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Chancellor Birgeneau's address to staff

This is a transcript of the speech by Chancellor Robert Birgeneau, delivered April 26, 2006, to an all-staff meeting sponsored by the Berkeley Staff Assembly.

5 May 2006

Watch a video of the chancellor's address

So as we were coming up, I was saying to myself, gee, I wonder if anyone will turn up, so that’s great. So first of all, obviously thank you for inviting me to the Berkeley staff assembly.  I believe I came last year right, and it was quite helpful to me in my first year, just listening, even listening to some of the complaints, which by the way I don’t mind. And I’m quite pleased to participate in the tradition of an annual BSA sponsored address to staff. Is there water?

(We can get you some.)

Yeah, if you don’t mind. I was commenting as we were walking up the hill, one of my pleasures in coming to Berkeley, which is probably obvious to you, but its always refreshing for a new chancellor, is how much pride the staff take in Berkeley and in Berkeley’s role in the state, nationally and internationally as a premier university.  And I think this is really important  since chancellors are usually faculty members; sometimes they’re excessively focused on faculty issues, which I’d like to assure you I am focused on faculty issues, but also student issues and staff issues.  And it’s really a pleasure here at Berkeley, as I said, how much pride that staff take in the University—in Berkeley. And let me again thank all of you for all the hard work that you do. Berkeley is obviously a great university not just because of its faculty or staff—faculty and students—because of the excellence and dedication of its staff. I’ll just set it down there. [Drinks water]

Staff is being too helpful [Laughter]. Thank you. People have probably heard me say this before, that if the faculty announced that they were not going to turn up for a day, then the students would all go off and cheer. If the staff announced they were not going to turn up for a day, the University would just stop, and nothing would work, and so I think that measures the relative importance. Clearly at Berkeley, we have in the past, we do now and in the future, we continue to face a lot of challenges. But again, if we don’t have a first rate staff, first of all, buildings won’t get built and looked after; research grants won’t be funded; students won’t be admitted, enrolled, advised and graduated, as well as fed and housed to name just a few things that our staff do.  And obviously the excellence of Berkeley can’t happen without excellence staff work at every single level. Whether you’re a long serving staff member or one who has recently joined our ranks, you’re part of a great tradition building and supporting this remarkable university and helping it achieve the place it has in the state of California and the nation, and in the world.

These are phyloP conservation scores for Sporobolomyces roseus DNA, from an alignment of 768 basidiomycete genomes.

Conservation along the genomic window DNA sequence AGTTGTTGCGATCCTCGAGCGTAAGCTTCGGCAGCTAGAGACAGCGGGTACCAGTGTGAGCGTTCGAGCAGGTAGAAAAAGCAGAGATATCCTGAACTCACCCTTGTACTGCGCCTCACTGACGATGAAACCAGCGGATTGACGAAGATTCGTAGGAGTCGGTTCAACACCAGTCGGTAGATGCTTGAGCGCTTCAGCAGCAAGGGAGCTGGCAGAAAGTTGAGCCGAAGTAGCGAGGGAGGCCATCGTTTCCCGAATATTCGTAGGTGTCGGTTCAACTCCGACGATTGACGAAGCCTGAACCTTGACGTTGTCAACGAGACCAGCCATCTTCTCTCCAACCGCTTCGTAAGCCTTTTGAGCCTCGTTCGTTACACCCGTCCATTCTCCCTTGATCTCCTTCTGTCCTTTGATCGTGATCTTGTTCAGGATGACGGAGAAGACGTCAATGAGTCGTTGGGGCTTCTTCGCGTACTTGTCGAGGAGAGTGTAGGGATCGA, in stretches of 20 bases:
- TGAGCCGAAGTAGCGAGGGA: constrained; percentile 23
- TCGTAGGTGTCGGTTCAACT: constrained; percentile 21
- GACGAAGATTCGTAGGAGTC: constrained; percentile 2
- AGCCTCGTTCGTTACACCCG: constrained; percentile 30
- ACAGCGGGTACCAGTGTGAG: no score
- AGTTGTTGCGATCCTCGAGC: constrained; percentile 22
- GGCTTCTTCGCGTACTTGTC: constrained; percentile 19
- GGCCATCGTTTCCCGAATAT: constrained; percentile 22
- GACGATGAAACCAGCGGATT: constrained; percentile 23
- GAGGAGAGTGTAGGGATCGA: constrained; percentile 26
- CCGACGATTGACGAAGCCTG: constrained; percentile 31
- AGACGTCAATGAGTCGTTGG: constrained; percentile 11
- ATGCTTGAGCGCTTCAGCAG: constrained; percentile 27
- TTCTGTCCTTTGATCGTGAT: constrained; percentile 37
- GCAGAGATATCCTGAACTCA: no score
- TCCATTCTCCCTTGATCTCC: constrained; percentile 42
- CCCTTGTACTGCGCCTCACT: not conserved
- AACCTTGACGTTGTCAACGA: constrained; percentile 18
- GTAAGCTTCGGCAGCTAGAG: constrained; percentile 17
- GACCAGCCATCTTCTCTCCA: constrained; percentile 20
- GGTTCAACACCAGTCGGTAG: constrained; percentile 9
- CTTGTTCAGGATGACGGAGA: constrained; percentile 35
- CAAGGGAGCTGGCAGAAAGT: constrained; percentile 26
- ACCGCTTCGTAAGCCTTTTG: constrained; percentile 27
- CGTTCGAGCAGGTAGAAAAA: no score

What I’d like to do, and probably I’ll just try and answer questions, is review a few of the things we’ve been doing, and which we’re currently engaged in to keep advancing Berkeley’s leadership excellence. First of all at the senior leadership level, I made a commitment right in the beginning—that we needed to have leadership of the administration that would be absolutely of the highest caliber. That is you needed a person who was overall in charge of the administration, who would—it turns out to be literally true—who would stand tall and be able to give the staff a voice at the table that would be able to command respect of every single person. And in order to accomplish that we created the position of vice chancellor of administration, with the sort of basic idea being that we would—Berkeley’s a democracy so I can’t say that we have a triumvirate, but there’d be three key people—the chancellor, the provost and the vice chancellor of administration who would work intimately together on overseeing the enterprise. And it ended up some of you got very impatient because the search ended up taking longer than we hoped, but that’s not because of a shortage of good candidates.  It was actually a surplus of good candidates for the position and we were extraordinarily pleased to be able to recruit to our campus from JP Morgan, Nathan Brostrom, who’s now the vice chancellor of administration. [Applause]

And I can tell you since we literally just came from two budget meetings in a row, where different unions were presenting their budgets, that Nathan’s depth of understanding of finance in administration and his insights are already having a big impact. Second major of these three people that has come along is the provost position.  And the provost—I was very lucky when I arrived here, actually—that first of all , that Bob Berdhal had just put together a terrific leadership team which I inherited, and essentially all of them had stayed in place I would have been happy with that especially in the academic side.